What Is a Holographic Will in California?
Any Will that has been written out by hand and signed by the testator is a Holographic Will; compared to the Will created by an Attorney which would be called a Statutory Will. These are traditionally created in emergency situations, such as when the Will maker is alone and close to death or for some other reason unable to do a proper Statutory Will at that time. A Holographic Will should be seen as a temporary solution, not a permanent solution. One famous example concerns Cecil George Harris, a Saskatchewan farmer who, seriously injured and trapped beneath an overturned tractor, scratched his dying wishes onto the fender. The fender was reviewed by the court and stood as his Will. While few Wills are made in such extreme circumstances, the Harris fender raises a key point about Holographic Wills – they don’t need to follow the “usual” rules for Will making.
What Are the Rules for Writing a Holographic Will in California?
There are only four requirements for a Holographic Will to be valid in California:
- The Will must be made in the Will maker’s handwriting, either entirely or as part of a commercially printed “fill in the blanks” form Will
- The Will maker must intend the document to be a Will
- The Will maker must understand what he is doing
- The Will maker must sign the Will with his usual signature.
- Dating the document, although not required by law Will ensure that this writing is the latest of the potential Wills or Writings that may be proffered at time of death.
The relevant legislation is found in the California probate code section 6111. As long as the Will meets the four requirements, it should be valid.
Does a Holographic Will Need Witnesses?
While you definitely need two witnesses for a Statutory Will, you don’t need any witnesses for a Holographic Will to be valid. This makes sense in emergency life-and-death situations, there simply isn’t the time for such formalities. That’s not to say that your Will can’t have witnesses, however. If you’re able to have two independent people, who are not beneficiaries, witness your signature and add their own signatures and information, then you should definitely take that opportunity. The role of a witness is to confirm that the Will has been signed by the person making it, that she seemed to be aware of what she was doing, and that no one who stood to inherit was exerting any influence over the Will maker. The court might ask the witnesses to testify to these matters if anyone challenges the validity of the Will.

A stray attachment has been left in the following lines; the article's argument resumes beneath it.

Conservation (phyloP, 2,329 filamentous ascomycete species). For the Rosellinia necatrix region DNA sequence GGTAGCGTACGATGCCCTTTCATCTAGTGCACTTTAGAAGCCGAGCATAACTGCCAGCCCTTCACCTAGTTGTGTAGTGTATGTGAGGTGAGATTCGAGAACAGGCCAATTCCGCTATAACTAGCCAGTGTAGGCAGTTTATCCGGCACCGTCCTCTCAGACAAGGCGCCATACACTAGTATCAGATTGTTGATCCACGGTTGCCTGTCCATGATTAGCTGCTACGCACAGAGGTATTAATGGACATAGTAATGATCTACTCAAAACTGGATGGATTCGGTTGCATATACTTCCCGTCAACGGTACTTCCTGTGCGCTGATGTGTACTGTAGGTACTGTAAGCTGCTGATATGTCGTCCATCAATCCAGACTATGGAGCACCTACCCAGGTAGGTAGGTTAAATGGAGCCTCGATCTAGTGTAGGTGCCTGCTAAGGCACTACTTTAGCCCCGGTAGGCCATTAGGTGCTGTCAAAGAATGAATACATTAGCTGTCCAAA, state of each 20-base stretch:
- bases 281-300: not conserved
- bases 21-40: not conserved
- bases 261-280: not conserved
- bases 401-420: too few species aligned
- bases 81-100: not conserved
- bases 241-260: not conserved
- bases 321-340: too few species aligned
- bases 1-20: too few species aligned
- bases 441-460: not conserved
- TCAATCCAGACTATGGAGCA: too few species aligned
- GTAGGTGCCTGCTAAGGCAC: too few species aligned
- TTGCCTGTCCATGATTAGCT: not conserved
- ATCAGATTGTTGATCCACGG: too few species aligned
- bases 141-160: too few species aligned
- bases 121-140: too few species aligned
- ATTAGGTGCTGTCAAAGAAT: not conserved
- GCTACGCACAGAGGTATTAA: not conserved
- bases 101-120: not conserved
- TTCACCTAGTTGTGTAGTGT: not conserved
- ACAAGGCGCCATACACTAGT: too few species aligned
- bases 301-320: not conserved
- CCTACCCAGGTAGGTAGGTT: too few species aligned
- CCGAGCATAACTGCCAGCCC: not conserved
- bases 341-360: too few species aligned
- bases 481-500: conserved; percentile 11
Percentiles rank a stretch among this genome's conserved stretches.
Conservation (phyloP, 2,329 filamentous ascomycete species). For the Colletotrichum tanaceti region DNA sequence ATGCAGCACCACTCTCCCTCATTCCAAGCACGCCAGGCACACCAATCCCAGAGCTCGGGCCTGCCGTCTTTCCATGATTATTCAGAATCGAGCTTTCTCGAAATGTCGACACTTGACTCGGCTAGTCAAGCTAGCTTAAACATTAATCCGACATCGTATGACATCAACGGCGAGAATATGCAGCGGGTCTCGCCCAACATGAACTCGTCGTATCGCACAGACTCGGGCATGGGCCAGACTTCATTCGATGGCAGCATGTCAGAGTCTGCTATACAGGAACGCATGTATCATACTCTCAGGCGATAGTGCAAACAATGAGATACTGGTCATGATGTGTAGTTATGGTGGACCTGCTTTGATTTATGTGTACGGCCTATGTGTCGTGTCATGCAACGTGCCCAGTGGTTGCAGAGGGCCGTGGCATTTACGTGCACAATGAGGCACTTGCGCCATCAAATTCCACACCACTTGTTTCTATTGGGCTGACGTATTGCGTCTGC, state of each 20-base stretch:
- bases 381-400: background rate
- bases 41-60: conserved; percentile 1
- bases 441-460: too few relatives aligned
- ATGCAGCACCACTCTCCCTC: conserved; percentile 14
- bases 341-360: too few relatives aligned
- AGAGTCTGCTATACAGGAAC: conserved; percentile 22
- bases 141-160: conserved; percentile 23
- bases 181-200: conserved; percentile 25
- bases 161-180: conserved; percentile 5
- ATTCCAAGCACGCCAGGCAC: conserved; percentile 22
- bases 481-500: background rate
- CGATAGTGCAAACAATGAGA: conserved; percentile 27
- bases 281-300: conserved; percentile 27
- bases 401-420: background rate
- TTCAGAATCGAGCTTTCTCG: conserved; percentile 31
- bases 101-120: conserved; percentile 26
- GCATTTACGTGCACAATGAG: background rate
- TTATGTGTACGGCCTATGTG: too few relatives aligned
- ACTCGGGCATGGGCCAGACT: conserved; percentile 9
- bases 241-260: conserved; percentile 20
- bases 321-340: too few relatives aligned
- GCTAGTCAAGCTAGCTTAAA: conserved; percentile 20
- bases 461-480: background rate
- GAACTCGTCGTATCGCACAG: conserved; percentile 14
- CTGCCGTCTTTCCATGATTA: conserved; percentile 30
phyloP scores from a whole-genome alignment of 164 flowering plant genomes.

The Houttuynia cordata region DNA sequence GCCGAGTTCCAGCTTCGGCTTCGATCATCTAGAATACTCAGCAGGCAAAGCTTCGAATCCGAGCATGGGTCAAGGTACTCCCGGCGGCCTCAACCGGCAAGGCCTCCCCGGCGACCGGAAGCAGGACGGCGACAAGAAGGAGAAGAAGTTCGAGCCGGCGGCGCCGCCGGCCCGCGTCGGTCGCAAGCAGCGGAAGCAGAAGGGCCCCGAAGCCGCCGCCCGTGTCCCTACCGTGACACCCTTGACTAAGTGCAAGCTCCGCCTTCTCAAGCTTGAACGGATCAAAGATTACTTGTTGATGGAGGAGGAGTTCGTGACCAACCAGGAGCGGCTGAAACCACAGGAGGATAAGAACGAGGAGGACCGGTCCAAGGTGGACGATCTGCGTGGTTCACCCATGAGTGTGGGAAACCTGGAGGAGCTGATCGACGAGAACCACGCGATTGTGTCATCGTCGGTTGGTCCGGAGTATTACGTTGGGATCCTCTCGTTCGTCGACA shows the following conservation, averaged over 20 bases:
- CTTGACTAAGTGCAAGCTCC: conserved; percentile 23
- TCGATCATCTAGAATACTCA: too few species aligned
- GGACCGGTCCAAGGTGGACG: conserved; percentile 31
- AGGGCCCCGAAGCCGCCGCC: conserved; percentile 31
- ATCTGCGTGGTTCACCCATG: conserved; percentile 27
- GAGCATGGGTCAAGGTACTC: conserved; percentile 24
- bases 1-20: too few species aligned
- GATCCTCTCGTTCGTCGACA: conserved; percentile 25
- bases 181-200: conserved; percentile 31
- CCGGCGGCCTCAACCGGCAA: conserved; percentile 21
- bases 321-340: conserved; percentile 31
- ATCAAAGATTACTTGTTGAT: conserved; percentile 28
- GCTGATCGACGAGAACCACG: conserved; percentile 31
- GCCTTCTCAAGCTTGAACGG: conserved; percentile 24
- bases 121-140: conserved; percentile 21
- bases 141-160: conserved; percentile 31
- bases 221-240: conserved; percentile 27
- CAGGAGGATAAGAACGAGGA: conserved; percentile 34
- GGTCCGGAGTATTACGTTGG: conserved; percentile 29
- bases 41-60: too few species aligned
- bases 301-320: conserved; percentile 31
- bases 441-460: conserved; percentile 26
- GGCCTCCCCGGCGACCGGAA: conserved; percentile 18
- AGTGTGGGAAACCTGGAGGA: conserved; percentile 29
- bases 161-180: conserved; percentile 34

Does a Holographic Will Have to Be Dated?
Ideally, a Holographic Will should be dated, but you do not have to do this for the Will to be valid. There are, however, some potentially serious problems if you forget to write a date in the Will. The main relates to duplication. If the deceased has left another Will from some other time and the second Will is dated, you have no way of proving which Will is the most recent. Most times, there are no witnesses who can testify when the Holographic Will was made. Unless there’s independent proof that the Holographic Will is the correct Will, then the dated document Will prevail.
What About Issues of Competence?
The other problem with undated Wills is a situation in which you find out that the person who died became mentally incompetent at some point before her death. When you are mentally incompetent, any Will that you create is automatically invalid. If there’s even the slightest possibility that the deceased made the Holographic Will during a time when he was mentally incompetent, then someone could contest the Will on the basis that the testator was not of sound mind when it was written, or was somehow tricked into writing it.
What Are the Rules Regarding Testamentary Intent?
Testamentary intent is the legal way of saying that you knew what you were writing and intended the document to stand as your last Will. One of the main ways a Holographic Will can be contested is if there’s no clarity on this point. For example, does the document look like a Will, or is it just some notes the testator was making before making a formal Will? Is the Will illegible or riddled with crossings out and amendments? Is there something else on the surface of the paper that the Will is written on besides the Will? Ideally, the document Will contain the words “this is my last Will” or a similar phrase. If it does not, the court may look more closely at the issue of testamentary intent.
What Happens if Someone Challenges the Will?
If the Will is clear and legible, the deceased’s family is happy with it, and everyone believes that it represents the last wishes of the deceased, then there should be no problem. It’s only if someone challenges the validity of the Will that the probate court Will take a closer look. Generally, any family member or other interested person can contest the Will if they are not satisfied with the inheritance or they think there’s a problem with the Will’s